Canine atopic dermatitis — the veterinary ‘eczema’ nurse

Sue Paterson
Tuesday, July 2, 2019

In human medicine many NHS hospitals employ ‘eczema specialist’ nurses. These are nurses with additional training that help individuals diagnosed with eczema to manage their own disease and can provide them with the information and support to improve their quality of life. Veterinary nurses as part of a Vet-led Team also have the opportunity to help their clients in a similar way, by advising owners on the best way to manage their allergic pets. In order to provide that support nurses need a thorough grounding in many of the supplementary therapies that can be prescribed by veterinary surgeons as part of a multi-modal approach to allergic skin disease. Supplementary drugs that can be added into a treatment regimen with foundation drugs such as allergen specific immunotherapy, ciclosporine, glucocorticoids, lokivetmab and oclacitinib include drugs such as antihistamines, essential fatty acids and topical therapy in the form of moisturisers.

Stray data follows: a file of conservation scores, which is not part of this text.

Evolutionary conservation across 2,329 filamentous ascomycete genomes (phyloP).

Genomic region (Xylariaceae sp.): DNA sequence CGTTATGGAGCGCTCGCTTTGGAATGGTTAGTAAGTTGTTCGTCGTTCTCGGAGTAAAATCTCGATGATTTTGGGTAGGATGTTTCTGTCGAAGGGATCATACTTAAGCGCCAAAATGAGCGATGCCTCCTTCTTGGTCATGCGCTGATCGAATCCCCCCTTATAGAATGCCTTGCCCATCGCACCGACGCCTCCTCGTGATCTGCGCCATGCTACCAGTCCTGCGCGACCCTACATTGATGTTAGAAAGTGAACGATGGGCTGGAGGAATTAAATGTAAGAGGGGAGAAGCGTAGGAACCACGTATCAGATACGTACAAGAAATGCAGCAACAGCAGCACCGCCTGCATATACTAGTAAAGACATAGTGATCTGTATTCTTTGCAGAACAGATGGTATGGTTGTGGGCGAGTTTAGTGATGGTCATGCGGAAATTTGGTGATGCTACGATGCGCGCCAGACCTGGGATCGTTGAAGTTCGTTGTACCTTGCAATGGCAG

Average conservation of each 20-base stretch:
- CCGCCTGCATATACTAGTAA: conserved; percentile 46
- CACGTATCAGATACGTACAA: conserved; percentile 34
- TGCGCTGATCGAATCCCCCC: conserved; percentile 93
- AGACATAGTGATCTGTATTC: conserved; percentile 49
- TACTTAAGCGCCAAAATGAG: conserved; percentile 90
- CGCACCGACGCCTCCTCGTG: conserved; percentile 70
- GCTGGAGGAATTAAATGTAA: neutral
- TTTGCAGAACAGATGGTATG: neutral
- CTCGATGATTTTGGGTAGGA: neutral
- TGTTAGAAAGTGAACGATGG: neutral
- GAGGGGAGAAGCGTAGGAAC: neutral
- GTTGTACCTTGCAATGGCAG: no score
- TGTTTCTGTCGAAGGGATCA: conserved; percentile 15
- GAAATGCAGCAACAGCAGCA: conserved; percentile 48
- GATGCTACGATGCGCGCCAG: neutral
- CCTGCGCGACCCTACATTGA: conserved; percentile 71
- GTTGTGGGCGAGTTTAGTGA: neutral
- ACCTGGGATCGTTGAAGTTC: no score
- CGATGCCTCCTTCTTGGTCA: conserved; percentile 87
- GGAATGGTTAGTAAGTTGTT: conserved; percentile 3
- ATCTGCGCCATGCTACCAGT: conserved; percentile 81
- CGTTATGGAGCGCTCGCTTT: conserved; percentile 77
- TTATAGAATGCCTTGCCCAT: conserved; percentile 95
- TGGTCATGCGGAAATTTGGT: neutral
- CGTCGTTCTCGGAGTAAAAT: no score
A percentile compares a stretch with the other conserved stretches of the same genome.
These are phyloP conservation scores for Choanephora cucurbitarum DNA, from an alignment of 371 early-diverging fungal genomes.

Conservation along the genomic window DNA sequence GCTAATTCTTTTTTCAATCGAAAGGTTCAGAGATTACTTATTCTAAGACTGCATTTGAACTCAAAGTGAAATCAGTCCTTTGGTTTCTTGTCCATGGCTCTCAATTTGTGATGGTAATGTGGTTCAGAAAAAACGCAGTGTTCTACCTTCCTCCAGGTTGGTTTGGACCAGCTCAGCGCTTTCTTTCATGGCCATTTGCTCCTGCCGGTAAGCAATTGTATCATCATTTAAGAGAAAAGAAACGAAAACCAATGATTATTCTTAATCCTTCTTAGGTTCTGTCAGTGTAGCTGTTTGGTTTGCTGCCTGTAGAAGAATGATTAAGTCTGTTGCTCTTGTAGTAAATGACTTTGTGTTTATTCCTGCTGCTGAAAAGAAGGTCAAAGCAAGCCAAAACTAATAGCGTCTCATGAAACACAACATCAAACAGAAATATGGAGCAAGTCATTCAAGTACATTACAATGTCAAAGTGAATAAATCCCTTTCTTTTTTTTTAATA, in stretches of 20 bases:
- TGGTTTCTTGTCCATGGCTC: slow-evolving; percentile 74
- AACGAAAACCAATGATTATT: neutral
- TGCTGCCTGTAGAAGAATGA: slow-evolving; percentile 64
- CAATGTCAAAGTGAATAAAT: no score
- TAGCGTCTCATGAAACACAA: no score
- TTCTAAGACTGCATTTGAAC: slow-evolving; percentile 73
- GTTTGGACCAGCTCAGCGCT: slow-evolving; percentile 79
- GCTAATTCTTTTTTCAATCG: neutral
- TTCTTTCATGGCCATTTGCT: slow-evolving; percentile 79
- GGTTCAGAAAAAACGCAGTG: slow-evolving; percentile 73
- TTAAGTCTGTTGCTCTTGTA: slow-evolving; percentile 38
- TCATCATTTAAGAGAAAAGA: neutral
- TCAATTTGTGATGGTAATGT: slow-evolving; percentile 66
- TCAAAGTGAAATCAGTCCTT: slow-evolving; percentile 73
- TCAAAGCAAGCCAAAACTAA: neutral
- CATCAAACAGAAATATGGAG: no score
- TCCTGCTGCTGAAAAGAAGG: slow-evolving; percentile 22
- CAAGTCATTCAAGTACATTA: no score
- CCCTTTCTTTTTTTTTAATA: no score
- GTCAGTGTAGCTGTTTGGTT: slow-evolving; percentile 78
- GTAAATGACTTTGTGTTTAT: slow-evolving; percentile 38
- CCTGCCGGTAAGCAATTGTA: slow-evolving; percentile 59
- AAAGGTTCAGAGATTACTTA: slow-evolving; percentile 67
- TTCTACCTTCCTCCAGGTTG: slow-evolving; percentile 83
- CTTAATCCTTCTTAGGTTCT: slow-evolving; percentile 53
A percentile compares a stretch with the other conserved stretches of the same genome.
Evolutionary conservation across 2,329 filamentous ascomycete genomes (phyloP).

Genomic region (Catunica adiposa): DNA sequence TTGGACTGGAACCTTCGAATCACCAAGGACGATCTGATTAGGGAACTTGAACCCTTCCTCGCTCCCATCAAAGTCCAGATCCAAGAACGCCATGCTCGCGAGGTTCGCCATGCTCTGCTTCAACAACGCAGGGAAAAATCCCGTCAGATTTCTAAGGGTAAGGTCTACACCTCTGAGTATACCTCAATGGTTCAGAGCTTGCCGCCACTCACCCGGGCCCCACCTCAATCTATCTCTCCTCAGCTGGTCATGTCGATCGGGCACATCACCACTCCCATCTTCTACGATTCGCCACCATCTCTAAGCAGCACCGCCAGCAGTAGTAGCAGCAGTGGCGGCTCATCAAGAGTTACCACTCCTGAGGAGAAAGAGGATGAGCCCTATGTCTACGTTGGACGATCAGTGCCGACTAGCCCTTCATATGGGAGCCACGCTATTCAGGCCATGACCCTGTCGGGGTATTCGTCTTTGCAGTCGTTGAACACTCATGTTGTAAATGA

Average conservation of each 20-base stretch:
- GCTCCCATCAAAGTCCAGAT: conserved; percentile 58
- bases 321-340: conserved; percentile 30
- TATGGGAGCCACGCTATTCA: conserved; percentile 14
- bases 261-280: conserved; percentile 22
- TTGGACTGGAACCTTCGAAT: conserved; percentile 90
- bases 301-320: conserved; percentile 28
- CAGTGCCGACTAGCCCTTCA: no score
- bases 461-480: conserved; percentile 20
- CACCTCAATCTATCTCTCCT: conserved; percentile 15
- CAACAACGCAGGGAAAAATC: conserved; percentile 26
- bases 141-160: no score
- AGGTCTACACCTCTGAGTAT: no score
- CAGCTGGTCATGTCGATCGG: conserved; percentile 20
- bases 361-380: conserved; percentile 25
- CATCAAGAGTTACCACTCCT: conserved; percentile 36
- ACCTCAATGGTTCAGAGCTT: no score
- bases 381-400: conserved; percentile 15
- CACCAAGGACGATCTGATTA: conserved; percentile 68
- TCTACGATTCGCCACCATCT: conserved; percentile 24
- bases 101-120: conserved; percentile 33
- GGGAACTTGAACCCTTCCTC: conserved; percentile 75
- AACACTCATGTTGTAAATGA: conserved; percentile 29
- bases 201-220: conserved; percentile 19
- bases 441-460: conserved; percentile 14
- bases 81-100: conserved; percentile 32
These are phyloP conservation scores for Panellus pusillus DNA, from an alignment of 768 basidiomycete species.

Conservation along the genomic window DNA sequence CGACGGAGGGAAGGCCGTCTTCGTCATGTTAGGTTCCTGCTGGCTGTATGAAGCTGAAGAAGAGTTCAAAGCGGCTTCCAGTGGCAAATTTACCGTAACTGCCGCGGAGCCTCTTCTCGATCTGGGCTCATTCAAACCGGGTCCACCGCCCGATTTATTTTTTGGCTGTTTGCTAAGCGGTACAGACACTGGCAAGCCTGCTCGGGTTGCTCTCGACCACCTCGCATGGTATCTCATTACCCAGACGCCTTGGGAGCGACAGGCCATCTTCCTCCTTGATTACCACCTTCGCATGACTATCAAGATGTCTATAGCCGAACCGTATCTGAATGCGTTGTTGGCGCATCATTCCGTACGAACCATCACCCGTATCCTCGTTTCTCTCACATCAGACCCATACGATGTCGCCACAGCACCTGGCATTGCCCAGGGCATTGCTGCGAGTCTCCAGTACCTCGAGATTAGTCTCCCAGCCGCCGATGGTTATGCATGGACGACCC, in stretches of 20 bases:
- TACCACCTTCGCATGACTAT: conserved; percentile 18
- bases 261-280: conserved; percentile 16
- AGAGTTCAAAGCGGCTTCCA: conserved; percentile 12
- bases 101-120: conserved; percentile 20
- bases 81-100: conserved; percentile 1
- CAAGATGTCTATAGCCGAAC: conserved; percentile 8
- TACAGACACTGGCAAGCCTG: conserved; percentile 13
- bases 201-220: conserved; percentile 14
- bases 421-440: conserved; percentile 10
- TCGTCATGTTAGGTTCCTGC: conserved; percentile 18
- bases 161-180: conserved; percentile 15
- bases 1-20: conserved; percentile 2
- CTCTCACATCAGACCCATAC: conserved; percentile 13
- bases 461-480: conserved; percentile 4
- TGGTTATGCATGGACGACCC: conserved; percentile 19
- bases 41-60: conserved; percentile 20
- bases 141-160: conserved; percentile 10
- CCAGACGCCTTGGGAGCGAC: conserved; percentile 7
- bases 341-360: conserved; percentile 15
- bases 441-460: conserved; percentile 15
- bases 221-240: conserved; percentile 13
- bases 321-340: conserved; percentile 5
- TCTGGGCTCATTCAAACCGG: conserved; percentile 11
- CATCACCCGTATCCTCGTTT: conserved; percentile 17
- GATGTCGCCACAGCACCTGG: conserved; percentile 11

Subscribe to get full access to The Veterinary Nurse

Thank you for vising The Veterinary nurse and reading our archive of expert clinical content. If you would like to read more from the leading peer-reviewed journal for veterinary nurses, you can start your subscription today for just £26.

Subscribing will enable you to:

  • Stay up-to-date with current thinking and best practice in veterinary medicine
  • Enhance your knowledge and understanding of all key clinical topics
  • Achieve the mandatory requirement of 45 hours' documented CPD over a three-year period
Subscribe now

Already registered? - Sign in here

Download Now

Keep up to date with The Veterinary Nurse!

Sign up to The Veterinary Nurse's regular newsletters and keep up-to-date with the very latest clinical research and CPD we publish each month.